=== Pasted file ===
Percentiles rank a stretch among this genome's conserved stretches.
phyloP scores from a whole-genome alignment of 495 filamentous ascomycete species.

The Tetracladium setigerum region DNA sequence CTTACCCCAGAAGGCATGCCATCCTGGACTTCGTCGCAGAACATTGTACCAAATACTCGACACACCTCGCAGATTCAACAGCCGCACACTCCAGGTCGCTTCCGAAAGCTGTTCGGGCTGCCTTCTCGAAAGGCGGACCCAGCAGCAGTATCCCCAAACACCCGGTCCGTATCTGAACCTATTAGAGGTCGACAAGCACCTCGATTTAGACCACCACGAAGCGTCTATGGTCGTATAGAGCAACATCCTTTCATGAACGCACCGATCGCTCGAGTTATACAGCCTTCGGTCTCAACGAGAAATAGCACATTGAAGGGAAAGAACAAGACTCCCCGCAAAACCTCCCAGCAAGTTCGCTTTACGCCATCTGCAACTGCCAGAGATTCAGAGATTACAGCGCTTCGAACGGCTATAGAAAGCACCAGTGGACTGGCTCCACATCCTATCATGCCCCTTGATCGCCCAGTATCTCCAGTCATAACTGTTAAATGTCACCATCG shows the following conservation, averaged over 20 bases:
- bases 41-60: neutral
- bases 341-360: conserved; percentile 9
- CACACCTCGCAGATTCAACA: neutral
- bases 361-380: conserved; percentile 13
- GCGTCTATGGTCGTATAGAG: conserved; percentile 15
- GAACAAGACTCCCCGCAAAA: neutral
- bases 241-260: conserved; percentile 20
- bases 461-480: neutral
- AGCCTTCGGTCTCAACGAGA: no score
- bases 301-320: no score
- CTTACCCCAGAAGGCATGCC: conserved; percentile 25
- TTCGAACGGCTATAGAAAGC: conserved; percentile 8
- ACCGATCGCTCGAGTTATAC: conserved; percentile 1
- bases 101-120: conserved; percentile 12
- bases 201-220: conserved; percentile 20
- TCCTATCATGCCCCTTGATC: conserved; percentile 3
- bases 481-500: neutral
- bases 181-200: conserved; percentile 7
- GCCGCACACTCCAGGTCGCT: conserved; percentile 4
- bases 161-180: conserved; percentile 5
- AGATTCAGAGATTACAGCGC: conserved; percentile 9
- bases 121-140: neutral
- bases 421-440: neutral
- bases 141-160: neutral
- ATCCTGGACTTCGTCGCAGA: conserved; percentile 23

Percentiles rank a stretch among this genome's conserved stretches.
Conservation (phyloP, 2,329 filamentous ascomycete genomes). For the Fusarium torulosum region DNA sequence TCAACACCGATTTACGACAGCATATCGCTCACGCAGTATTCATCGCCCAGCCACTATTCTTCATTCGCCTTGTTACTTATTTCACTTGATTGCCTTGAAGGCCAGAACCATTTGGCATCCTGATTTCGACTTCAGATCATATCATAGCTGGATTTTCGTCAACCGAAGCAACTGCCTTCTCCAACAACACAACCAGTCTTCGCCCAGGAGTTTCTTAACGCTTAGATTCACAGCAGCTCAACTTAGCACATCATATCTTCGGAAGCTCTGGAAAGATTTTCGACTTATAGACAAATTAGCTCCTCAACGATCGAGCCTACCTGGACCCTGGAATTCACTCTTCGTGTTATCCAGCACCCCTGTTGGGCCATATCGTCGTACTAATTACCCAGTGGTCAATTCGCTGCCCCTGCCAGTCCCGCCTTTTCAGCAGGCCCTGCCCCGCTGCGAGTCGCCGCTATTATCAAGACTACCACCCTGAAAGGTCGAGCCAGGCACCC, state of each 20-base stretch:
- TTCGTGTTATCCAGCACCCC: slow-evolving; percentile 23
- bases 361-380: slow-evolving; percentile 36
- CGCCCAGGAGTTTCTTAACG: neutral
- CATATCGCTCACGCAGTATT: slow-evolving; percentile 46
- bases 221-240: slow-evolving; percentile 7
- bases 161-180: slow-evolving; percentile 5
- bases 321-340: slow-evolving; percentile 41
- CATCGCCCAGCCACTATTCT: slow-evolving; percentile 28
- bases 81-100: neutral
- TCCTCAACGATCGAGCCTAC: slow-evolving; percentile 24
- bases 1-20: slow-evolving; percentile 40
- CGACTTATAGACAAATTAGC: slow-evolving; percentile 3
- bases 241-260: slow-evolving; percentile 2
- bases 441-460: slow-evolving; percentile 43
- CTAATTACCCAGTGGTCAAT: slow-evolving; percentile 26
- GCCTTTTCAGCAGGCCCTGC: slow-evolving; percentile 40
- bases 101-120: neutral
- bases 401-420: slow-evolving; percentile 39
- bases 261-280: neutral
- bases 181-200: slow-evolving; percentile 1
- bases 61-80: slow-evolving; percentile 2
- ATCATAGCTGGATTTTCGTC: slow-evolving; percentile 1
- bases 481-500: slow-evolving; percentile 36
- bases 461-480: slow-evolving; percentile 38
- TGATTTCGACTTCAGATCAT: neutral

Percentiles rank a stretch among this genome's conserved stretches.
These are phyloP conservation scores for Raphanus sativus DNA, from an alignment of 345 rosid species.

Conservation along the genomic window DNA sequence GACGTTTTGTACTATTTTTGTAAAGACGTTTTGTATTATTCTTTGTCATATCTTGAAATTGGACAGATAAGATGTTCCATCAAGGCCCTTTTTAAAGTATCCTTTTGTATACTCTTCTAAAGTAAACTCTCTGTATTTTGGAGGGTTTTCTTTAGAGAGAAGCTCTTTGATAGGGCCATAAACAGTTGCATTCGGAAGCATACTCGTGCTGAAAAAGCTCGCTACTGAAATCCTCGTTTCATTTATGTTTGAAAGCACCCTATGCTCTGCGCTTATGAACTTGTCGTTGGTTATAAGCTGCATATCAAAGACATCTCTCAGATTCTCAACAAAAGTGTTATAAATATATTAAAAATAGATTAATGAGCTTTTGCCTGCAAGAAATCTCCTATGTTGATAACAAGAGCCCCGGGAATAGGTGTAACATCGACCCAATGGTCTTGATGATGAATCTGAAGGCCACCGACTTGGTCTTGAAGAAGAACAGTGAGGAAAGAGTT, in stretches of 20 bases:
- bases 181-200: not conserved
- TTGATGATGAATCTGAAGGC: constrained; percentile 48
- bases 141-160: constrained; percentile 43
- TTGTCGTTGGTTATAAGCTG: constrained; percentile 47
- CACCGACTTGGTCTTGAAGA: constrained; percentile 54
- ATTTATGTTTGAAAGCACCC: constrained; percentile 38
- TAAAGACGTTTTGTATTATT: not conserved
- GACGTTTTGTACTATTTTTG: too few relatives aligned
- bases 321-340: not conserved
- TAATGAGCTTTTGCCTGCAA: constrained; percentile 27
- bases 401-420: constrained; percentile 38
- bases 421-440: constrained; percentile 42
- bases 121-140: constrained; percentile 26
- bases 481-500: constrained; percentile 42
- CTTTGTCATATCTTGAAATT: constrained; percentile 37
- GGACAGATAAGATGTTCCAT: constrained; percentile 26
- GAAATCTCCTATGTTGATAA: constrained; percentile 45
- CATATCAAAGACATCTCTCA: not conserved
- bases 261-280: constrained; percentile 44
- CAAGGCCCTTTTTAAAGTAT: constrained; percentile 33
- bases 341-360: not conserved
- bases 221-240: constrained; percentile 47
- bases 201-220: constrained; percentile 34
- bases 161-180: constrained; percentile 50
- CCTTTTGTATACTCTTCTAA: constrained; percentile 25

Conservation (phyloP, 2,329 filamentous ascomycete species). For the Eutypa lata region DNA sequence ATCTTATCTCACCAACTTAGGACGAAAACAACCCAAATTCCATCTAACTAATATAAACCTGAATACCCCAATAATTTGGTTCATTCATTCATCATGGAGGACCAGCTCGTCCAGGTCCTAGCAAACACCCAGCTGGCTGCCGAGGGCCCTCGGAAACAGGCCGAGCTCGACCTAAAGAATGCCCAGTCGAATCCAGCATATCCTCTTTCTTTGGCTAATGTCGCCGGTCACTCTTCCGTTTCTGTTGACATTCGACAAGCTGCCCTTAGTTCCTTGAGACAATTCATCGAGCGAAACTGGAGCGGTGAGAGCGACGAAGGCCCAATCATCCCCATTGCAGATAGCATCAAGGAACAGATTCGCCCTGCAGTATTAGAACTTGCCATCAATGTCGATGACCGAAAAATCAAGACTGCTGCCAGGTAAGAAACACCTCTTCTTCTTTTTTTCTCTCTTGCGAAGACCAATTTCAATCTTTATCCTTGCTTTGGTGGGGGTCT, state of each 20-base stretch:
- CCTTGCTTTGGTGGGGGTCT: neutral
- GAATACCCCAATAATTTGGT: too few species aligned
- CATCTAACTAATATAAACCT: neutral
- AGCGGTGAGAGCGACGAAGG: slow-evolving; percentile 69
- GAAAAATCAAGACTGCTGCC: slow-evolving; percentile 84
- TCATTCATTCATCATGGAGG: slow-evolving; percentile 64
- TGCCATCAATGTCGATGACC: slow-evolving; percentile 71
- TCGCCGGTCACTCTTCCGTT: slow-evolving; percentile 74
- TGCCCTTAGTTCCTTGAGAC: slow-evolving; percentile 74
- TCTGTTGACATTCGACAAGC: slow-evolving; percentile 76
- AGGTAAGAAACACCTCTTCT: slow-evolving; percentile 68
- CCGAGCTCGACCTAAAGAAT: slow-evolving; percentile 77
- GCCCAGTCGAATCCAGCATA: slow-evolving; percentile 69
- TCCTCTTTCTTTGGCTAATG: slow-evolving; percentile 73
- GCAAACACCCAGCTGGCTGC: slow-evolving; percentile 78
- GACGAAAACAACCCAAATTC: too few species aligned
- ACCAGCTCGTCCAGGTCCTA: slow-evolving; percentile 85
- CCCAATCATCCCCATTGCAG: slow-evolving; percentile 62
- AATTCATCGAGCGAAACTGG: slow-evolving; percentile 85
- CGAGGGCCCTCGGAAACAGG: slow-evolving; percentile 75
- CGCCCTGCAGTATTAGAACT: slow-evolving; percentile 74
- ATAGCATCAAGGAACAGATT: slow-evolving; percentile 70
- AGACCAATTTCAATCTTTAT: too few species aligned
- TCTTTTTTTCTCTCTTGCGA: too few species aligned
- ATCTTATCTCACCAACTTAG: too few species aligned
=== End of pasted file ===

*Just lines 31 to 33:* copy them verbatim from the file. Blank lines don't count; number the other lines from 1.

- TTCGTGTTATCCAGCACCCC: slow-evolving; percentile 23
- bases 361-380: slow-evolving; percentile 36
- CGCCCAGGAGTTTCTTAACG: neutral